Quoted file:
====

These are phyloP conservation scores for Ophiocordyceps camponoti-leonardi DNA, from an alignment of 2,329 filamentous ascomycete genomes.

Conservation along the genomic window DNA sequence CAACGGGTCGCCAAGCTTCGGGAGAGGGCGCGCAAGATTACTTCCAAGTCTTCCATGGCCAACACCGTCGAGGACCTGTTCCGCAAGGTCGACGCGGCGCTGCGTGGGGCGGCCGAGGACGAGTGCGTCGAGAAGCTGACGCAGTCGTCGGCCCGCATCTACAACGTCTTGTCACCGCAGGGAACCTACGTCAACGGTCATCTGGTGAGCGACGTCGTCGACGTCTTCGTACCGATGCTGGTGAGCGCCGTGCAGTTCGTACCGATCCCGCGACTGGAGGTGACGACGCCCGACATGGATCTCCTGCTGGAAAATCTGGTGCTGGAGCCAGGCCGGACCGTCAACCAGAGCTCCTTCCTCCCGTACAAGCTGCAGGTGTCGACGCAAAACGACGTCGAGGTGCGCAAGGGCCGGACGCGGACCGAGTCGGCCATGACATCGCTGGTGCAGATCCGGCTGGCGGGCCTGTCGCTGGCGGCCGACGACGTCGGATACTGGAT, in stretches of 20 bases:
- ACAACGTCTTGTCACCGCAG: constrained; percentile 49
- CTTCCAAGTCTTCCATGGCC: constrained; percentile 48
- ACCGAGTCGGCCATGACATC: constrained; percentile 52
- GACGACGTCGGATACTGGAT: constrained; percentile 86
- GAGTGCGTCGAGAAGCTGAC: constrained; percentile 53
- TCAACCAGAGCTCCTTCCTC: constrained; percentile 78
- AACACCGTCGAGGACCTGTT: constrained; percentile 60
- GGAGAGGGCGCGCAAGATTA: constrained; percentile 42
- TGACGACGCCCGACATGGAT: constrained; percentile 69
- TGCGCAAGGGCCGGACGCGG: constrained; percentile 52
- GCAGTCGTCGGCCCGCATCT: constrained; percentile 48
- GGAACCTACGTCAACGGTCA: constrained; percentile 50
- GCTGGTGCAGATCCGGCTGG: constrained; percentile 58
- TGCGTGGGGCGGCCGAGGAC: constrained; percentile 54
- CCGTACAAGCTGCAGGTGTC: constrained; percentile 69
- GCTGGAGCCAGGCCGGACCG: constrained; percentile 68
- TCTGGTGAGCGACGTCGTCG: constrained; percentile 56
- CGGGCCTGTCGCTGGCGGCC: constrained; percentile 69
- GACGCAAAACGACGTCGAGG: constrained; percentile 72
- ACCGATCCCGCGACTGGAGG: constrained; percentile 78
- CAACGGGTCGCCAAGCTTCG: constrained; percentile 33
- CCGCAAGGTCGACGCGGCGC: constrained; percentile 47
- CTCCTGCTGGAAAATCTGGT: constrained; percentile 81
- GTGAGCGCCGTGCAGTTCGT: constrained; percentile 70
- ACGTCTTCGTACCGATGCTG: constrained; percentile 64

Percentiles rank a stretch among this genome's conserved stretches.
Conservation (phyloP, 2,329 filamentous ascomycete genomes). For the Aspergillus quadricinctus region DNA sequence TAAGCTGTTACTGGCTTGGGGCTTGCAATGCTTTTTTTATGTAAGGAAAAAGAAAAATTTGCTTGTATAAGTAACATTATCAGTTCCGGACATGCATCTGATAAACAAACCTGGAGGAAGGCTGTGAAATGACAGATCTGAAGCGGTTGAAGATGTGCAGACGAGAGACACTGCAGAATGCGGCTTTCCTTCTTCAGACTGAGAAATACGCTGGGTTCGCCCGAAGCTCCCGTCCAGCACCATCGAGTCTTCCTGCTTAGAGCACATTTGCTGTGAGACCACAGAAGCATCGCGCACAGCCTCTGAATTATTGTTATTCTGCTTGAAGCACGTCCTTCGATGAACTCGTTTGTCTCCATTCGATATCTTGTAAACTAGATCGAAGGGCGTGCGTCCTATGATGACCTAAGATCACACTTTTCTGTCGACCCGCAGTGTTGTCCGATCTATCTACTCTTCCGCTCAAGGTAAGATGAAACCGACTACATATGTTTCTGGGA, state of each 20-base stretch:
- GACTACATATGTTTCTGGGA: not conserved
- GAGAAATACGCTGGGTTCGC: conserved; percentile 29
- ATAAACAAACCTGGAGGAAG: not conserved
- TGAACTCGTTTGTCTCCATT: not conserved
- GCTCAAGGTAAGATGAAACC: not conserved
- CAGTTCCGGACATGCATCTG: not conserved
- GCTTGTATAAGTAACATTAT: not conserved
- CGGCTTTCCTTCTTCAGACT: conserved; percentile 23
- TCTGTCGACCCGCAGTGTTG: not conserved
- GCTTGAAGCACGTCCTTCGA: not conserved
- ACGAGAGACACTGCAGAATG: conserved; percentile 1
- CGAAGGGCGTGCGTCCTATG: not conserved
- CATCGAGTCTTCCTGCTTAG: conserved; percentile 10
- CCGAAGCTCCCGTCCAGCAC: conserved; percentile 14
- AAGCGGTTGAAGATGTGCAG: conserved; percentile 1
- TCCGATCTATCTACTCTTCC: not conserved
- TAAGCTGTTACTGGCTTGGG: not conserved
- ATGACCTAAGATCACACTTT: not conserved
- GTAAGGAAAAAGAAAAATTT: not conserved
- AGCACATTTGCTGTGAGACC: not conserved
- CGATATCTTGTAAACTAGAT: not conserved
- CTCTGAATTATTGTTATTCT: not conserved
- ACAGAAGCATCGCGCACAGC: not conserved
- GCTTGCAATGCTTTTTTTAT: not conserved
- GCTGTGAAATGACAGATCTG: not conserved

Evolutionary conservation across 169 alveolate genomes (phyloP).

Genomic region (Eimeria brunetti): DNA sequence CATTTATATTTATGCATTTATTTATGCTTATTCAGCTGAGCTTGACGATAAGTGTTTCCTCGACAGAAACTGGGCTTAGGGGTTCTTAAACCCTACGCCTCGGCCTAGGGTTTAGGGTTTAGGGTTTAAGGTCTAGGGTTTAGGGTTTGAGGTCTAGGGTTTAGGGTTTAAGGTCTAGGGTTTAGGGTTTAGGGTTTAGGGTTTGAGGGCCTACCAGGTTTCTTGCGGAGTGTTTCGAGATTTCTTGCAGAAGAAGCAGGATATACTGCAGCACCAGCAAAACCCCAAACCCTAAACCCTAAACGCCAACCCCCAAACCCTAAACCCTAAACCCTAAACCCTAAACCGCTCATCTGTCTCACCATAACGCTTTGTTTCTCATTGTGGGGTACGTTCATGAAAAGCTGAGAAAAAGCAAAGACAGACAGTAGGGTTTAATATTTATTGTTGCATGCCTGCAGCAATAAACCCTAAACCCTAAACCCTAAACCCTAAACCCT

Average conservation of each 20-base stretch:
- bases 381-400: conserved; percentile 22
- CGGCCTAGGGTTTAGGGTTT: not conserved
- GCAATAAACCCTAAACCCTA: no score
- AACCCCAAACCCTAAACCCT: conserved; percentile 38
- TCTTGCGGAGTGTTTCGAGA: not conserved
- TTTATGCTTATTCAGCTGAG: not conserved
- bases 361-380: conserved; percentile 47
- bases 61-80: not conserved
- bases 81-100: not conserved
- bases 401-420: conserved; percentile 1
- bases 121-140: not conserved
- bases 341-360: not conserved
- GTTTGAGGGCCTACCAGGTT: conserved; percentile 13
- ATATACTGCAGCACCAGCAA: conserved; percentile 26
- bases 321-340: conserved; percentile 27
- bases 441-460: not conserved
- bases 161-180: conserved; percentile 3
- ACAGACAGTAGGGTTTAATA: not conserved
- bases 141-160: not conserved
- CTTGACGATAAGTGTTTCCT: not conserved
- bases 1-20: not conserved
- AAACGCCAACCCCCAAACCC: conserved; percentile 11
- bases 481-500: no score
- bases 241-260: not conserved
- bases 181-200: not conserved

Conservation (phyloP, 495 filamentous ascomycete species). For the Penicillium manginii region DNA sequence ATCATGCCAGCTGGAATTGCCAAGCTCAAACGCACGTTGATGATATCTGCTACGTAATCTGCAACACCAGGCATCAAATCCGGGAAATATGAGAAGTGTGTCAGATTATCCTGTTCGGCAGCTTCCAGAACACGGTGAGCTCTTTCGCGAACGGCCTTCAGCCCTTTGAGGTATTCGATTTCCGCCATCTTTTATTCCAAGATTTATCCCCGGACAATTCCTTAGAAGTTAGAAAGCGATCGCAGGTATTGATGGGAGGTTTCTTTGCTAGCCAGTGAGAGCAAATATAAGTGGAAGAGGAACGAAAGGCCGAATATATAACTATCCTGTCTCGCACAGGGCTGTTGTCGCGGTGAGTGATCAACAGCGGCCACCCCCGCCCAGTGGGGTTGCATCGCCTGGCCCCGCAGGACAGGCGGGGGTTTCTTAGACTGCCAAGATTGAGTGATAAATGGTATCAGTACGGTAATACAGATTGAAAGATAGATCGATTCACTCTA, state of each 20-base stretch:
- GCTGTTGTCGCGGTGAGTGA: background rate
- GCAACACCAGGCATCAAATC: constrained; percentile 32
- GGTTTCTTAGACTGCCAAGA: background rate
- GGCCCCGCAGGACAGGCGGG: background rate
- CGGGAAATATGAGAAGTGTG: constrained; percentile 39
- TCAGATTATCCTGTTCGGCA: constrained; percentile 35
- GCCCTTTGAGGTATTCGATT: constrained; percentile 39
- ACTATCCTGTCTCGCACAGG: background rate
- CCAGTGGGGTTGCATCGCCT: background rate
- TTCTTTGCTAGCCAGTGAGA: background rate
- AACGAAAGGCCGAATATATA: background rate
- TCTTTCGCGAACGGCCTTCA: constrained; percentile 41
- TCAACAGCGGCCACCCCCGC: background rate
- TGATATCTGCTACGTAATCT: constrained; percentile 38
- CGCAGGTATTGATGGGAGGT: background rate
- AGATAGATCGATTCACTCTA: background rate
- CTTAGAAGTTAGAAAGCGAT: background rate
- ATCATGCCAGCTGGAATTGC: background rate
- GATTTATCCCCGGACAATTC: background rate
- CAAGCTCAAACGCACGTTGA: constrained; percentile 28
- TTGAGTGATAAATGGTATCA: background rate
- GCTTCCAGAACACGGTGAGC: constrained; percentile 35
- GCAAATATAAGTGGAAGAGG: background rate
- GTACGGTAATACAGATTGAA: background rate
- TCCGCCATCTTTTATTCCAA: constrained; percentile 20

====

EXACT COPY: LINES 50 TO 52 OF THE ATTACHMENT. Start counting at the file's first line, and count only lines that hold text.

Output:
- CGATATCTTGTAAACTAGAT: not conserved
- CTCTGAATTATTGTTATTCT: not conserved
- ACAGAAGCATCGCGCACAGC: not conserved